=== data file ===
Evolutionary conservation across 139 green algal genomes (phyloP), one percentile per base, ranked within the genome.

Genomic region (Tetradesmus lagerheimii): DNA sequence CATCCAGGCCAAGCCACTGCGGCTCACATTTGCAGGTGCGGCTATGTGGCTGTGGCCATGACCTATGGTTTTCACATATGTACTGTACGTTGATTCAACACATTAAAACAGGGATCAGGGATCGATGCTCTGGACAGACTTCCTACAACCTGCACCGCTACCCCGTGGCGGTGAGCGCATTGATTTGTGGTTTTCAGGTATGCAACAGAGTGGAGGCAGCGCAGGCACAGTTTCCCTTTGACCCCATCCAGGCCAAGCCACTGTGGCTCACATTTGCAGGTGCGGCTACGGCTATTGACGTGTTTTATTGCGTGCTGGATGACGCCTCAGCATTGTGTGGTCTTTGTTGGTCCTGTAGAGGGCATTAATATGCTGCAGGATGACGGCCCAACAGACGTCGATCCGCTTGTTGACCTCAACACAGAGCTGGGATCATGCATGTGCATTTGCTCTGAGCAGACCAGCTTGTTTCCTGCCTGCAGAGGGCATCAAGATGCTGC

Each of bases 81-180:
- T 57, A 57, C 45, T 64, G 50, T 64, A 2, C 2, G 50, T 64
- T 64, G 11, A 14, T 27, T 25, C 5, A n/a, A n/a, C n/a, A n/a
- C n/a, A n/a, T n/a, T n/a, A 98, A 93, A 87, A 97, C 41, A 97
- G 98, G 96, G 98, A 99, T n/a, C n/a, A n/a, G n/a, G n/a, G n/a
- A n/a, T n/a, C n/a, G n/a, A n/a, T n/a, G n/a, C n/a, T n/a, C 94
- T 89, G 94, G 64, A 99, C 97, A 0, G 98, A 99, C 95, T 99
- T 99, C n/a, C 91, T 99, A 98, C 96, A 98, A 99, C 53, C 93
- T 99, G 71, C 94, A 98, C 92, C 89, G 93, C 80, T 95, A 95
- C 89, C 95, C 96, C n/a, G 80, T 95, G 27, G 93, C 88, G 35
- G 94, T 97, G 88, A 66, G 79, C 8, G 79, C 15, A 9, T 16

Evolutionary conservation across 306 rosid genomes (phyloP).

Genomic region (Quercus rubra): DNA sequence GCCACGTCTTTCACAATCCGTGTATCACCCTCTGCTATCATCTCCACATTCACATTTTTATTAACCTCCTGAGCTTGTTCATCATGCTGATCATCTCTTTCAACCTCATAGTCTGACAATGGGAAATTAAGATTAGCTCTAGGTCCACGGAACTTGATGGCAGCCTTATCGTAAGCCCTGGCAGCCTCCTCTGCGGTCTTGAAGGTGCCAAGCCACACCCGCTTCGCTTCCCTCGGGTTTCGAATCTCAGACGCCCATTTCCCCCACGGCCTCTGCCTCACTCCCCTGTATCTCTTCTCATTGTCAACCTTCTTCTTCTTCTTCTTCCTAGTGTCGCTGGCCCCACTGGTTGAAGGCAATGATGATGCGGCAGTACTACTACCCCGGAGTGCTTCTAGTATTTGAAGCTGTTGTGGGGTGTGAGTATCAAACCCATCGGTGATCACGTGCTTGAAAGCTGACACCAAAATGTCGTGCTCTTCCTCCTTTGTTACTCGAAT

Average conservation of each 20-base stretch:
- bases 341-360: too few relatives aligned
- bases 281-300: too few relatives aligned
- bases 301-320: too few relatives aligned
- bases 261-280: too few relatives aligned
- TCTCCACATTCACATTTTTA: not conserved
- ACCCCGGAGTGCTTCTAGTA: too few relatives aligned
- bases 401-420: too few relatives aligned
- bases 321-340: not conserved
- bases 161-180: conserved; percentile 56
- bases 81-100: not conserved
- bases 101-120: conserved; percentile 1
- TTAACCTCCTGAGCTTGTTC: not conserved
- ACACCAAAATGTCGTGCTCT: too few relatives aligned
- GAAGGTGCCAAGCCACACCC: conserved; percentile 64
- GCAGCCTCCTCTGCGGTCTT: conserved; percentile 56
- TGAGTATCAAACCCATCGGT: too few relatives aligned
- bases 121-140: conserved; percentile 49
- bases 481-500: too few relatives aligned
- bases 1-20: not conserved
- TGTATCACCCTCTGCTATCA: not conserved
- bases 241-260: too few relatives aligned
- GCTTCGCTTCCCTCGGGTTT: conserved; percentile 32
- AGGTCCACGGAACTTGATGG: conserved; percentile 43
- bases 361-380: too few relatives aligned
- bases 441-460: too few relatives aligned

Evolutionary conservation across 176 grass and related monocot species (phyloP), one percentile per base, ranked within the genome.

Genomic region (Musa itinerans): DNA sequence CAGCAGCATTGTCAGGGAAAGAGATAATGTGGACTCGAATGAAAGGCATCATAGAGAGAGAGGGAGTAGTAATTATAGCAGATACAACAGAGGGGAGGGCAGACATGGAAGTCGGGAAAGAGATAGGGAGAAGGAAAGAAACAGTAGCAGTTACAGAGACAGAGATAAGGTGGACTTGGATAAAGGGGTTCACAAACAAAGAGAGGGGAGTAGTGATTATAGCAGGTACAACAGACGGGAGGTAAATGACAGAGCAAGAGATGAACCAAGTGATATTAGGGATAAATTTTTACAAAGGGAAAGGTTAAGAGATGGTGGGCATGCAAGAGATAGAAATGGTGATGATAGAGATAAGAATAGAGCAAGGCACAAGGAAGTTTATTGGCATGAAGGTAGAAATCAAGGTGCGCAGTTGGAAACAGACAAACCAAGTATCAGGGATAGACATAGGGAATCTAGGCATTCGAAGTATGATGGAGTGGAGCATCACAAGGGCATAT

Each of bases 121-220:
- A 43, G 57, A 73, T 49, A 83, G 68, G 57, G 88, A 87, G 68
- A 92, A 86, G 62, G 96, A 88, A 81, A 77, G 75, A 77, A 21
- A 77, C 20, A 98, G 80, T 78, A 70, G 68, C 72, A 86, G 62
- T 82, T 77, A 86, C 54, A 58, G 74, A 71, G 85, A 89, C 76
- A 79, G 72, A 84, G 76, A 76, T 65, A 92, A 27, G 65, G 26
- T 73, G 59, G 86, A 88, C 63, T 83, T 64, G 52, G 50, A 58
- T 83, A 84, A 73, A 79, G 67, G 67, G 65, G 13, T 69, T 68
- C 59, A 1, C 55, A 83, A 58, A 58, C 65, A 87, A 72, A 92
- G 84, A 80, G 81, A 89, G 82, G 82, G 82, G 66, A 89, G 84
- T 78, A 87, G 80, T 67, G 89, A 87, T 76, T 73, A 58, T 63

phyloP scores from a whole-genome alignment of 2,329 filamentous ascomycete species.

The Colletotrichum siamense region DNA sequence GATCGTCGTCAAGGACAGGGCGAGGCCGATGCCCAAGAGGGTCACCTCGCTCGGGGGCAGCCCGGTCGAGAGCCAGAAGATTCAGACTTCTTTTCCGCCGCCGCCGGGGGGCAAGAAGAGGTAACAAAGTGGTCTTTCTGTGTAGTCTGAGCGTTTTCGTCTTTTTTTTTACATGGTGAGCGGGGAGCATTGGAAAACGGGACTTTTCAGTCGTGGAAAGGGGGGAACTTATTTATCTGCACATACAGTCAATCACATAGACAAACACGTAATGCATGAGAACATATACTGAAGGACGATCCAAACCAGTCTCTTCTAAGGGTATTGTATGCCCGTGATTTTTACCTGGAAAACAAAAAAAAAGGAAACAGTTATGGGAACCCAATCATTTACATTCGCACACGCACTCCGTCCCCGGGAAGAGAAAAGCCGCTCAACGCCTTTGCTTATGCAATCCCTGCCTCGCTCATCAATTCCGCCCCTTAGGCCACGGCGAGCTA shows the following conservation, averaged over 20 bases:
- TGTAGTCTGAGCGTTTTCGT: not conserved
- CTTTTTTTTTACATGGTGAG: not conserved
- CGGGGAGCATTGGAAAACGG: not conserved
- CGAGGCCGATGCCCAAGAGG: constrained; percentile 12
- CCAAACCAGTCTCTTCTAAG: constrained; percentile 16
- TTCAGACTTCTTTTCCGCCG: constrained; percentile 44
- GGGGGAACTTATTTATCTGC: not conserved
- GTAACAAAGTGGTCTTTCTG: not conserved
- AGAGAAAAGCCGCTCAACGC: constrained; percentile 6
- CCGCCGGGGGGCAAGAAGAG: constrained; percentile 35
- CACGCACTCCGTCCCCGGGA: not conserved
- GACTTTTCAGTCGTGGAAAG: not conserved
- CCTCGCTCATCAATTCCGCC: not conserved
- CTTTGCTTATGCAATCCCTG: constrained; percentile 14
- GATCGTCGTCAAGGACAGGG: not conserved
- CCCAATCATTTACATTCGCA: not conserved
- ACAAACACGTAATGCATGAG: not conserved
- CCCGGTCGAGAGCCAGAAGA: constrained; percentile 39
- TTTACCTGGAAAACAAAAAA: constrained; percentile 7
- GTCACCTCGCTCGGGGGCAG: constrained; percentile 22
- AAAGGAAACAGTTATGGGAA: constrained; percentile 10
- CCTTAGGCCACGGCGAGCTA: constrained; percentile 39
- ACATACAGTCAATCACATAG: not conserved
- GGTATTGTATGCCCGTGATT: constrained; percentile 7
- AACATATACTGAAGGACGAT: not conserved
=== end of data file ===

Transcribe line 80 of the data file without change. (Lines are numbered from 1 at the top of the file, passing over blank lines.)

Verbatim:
- GGTATTGTATGCCCGTGATT: constrained; percentile 7